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3.1. Finding Today's Date


You need to find the year, month, and day values for today's date.


Use localtime , which returns values for the current date and time if given no arguments. You can either use localtime and extract the information you want from the list it returns:

($DAY, $MONTH, $YEAR) = (localtime)[3,4,5];

Or, use Time::localtime, which overrides localtime to return a Time::tm object:

use Time::localtime;
$tm = localtime;
($DAY, $MONTH, $YEAR) = ($tm->mday, $tm->mon, $tm->year);


Here's how you'd print the current date as "YYYY-MM-DD," using the non-overridden localtime :

($day, $month, $year) = (localtime)[3,4,5];
printf("The current date is %04d %02d %02d\n", $year+1900, $month+1, $day);

The current date is 1998 04 28

To extract the fields we want from the list returned by localtime , we take a list slice. We could also have written it as:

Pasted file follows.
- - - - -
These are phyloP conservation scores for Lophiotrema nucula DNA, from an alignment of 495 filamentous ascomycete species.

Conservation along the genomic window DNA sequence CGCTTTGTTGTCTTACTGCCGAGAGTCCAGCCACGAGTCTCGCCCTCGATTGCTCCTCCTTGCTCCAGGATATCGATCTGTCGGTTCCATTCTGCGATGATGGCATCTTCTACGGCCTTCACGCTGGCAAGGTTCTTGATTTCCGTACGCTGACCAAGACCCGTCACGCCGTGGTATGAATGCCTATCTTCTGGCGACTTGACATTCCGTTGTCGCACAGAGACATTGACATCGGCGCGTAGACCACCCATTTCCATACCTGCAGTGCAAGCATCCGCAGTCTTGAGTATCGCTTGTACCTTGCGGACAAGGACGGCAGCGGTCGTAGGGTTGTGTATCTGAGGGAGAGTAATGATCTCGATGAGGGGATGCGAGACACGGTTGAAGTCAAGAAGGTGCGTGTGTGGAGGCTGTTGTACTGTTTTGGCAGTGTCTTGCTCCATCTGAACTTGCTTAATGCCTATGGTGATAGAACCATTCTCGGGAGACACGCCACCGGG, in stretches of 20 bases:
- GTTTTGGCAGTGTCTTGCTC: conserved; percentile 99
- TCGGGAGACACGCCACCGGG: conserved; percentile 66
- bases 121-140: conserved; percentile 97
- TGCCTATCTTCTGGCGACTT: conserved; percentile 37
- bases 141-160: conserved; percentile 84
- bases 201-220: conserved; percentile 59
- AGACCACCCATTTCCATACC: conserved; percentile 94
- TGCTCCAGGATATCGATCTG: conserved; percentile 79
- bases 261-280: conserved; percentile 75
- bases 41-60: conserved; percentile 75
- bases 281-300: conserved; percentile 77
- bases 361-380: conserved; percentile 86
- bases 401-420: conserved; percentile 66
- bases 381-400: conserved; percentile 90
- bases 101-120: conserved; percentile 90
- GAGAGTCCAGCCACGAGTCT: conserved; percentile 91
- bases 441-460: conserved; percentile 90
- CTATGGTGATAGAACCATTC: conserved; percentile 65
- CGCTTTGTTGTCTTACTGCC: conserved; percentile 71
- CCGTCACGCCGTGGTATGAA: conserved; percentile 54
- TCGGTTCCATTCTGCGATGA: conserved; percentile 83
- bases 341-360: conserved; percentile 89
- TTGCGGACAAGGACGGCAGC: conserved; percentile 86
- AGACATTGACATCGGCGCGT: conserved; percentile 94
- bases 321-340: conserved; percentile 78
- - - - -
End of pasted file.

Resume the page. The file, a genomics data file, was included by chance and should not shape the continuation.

($day, $month, $year) = (localtime)[3..5];

This is how we'd print the current date as "YYYY-MM-DD" (in approved ISO 8601 fashion), using Time::localtime:

use Time::localtime;
$tm = localtime;
printf("The current date is %04d-%02d-%02d\n", $tm->year+1900, 
    ($tm->mon)+1, $tm->mday);

The current date is 1998-04-28

The object interface might look out of place in a short program. However, when you do a lot of work with the distinct values, accessing them by name makes code much easier to understand.

A more obfuscated way that does not involve introducing temporary variables is:

printf("The current date is %04d-%02d-%02d\n",
       sub {($_[5]+1900, $_[4]+1, $_[3])}->(localtime));

There is also strftime from the POSIX module discussed in Recipe 3.8 :

use POSIX qw(strftime);
print strftime "%Y-%m-%d\n", localtime;

The gmtime function works just as localtime does, but gives the answer in GMT instead of your local time zone.

See Also

The localtime and gmtime functions in perlfunc (1) and Chapter 3 of Programming Perl ; the documentation for the standard Time::localtime module

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